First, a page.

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Cognitive-Behavioral Therapy as an Adjunct to Serotonin Reuptake Inhibitors in Obsessive-Compulsive Disorder: An Open Trial

J Clin Psychiatry 1999;60:584-590

Background: We report the results of an open trial of cognitive-behavioral therapy (CBT) using exposure and ritual prevention as an adjunct to serotonin reuptake inhibitors (SRIs) in obsessive-compulsive disorder (OCD). We hypothesized that exposure and ritual prevention would significantly reduce OCD symptoms in patients who remained symptomatic despite an adequate trial of an SRI and enable patients to discontinue their medication.

Method: OCD patients taking an adequate dose of an SRI 12 weeks who remained symptomatic (i.e., a Yale-Brown Obsessive Compulsive Scale [Y-BOCS] score 16) were eligible. While taking a stable dose of an SRI, patients received 17 sessions of exposure and ritual prevention. For the intent-to-treat group, the paired t test was used to compare scores on the Y-BOCS, the National Institute of Mental Health (NIMH) Global OCD scale, the Clinical Global Impressions scale, and the Hamilton Rating Scale for Depression before and after exposure and ritual prevention.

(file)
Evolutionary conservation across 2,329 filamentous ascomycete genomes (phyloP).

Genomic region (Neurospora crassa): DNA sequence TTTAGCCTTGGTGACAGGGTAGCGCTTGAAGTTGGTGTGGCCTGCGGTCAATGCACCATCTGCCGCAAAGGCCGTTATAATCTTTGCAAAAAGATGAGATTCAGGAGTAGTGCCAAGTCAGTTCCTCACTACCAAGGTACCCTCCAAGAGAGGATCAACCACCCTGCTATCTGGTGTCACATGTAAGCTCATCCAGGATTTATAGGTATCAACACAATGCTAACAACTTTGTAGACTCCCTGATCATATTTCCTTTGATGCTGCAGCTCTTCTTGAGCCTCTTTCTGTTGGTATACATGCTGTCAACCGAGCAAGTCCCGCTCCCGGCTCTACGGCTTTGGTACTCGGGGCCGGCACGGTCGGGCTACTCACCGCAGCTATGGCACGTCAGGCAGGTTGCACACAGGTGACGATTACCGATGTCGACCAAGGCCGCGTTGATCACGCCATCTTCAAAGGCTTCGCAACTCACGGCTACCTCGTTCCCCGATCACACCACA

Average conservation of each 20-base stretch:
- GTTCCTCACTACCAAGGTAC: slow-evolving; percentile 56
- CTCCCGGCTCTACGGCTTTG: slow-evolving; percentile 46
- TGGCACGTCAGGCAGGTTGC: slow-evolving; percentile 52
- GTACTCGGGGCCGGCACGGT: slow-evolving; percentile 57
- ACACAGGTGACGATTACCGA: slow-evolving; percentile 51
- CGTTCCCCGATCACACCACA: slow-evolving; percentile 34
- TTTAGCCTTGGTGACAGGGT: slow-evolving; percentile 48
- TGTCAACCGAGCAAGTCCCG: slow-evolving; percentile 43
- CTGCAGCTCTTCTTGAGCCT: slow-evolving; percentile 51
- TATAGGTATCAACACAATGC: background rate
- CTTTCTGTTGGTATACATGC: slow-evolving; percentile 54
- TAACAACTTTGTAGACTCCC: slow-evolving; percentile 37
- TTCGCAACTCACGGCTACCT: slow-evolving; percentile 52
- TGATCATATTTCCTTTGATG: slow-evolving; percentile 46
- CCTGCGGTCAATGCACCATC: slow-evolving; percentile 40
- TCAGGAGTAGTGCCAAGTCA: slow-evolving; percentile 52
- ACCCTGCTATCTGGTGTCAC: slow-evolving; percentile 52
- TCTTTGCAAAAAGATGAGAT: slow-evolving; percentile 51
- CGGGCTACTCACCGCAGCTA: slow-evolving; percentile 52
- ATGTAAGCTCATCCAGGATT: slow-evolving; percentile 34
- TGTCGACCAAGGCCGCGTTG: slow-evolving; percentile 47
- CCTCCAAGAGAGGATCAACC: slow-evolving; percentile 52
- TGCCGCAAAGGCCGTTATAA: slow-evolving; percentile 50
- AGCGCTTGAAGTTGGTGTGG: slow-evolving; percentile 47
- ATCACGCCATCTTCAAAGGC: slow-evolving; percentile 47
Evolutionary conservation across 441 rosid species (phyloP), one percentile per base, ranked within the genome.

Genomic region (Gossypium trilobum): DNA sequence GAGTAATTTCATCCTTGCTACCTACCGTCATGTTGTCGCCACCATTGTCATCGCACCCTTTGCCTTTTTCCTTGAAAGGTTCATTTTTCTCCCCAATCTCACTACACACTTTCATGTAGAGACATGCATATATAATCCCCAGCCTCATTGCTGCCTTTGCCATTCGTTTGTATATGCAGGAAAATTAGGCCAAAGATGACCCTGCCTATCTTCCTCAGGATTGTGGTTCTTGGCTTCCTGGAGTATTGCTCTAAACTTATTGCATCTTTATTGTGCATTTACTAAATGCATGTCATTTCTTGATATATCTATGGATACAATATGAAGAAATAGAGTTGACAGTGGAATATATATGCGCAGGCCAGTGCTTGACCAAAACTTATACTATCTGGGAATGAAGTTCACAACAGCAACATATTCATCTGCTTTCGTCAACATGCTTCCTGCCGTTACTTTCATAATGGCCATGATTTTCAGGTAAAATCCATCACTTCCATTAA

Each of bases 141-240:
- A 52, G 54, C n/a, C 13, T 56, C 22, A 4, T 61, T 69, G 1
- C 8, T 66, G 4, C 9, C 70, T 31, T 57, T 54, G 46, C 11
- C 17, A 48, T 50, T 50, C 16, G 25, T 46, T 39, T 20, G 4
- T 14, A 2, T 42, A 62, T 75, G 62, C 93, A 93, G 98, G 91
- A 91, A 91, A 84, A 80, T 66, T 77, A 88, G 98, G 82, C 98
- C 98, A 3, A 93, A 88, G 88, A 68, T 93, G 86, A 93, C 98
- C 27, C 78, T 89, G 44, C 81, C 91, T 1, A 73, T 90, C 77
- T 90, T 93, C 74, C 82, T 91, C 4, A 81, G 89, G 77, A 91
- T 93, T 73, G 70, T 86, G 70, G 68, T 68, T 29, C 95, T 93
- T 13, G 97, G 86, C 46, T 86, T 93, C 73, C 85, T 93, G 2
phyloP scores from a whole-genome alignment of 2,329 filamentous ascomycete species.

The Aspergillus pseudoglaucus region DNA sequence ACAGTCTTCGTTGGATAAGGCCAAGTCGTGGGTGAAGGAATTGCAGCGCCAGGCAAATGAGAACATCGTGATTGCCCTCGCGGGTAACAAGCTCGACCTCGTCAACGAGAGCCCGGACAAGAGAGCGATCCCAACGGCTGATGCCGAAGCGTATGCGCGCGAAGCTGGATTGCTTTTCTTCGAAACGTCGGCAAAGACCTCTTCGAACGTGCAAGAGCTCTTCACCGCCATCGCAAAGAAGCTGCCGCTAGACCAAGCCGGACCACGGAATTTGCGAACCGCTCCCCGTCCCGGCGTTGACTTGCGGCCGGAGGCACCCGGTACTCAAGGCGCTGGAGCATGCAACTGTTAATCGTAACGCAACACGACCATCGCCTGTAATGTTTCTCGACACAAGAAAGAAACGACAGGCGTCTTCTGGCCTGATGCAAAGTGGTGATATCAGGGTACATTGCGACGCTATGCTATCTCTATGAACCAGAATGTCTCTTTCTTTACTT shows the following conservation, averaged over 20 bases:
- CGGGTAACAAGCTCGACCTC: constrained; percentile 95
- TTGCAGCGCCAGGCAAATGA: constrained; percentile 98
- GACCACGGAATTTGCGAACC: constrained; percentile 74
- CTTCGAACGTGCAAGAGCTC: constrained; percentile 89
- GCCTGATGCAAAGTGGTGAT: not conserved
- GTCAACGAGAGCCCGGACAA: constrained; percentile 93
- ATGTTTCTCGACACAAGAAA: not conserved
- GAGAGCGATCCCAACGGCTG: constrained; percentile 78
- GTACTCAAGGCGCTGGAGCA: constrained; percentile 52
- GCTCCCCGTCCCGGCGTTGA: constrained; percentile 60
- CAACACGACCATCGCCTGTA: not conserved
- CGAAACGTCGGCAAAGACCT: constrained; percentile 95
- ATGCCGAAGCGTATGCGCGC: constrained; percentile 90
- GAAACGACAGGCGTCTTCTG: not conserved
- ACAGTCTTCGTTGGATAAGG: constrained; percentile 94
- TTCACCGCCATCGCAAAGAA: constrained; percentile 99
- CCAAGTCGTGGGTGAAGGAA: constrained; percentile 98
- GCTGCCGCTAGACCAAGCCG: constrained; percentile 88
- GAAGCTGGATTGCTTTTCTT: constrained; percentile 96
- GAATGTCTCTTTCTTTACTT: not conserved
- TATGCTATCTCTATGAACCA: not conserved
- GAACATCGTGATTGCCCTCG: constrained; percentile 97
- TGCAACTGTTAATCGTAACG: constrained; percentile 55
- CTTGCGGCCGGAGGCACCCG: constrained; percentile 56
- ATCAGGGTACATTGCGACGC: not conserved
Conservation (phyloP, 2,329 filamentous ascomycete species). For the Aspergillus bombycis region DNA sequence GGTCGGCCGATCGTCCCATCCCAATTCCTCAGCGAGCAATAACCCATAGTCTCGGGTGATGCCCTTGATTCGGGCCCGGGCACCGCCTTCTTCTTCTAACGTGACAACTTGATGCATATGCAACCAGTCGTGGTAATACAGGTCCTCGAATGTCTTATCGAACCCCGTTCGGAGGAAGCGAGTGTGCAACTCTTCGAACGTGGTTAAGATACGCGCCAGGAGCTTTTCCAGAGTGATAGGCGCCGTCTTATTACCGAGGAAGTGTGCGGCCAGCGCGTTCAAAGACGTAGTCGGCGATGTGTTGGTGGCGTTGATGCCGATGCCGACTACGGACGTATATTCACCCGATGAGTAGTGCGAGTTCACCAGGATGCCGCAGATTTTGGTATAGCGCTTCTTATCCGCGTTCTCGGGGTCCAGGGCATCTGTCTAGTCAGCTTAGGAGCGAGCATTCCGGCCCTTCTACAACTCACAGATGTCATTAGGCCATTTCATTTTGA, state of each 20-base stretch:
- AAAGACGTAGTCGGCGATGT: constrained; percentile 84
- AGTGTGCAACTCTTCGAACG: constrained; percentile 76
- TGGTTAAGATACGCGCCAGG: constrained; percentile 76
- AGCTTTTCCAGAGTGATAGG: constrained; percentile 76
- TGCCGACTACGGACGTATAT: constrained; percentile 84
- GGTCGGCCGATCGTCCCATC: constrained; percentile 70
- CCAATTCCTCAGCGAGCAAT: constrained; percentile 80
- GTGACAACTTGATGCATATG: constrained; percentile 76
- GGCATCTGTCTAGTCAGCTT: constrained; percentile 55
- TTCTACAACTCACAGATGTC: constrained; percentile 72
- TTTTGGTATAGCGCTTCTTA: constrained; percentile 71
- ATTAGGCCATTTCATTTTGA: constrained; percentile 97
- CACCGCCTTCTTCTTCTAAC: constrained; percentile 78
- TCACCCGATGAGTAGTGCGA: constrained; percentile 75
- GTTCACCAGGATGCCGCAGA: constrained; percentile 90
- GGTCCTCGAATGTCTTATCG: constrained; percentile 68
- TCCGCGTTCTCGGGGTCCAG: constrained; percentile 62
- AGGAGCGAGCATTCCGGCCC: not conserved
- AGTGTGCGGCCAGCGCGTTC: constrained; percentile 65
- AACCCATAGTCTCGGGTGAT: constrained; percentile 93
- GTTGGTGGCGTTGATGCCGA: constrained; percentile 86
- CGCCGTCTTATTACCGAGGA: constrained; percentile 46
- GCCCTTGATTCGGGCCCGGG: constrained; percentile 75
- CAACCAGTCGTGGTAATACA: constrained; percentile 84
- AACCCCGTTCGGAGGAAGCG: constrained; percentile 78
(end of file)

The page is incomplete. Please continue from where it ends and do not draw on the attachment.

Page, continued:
Results: Six of 7 eligible patients entered the study, and 5 completed it. All 6 improved on all OCD measures. The mean ± SD Y-BOCS score was 23.8 ± 2.6 prior to exposure and ritual prevention and 12.2 ± 4.3 after it (p < .001). The mean percentage decrease on the Y-BOCS was 49% (range, 26%-61%). Patients were rated by the therapist and rated themselves as much (N = 4) or very much (N = 2) improved. Blood drug levels did not change in most patients during exposure and ritual prevention; thus, the improvement was attributed to this type of therapy. No patients discontinued their medication.

Conclusion: This open trial suggests that CBT using exposure and ritual prevention can lead to a significant reduction in OCD symptoms in patients who remain symptomatic despite an adequate trial of an SRI.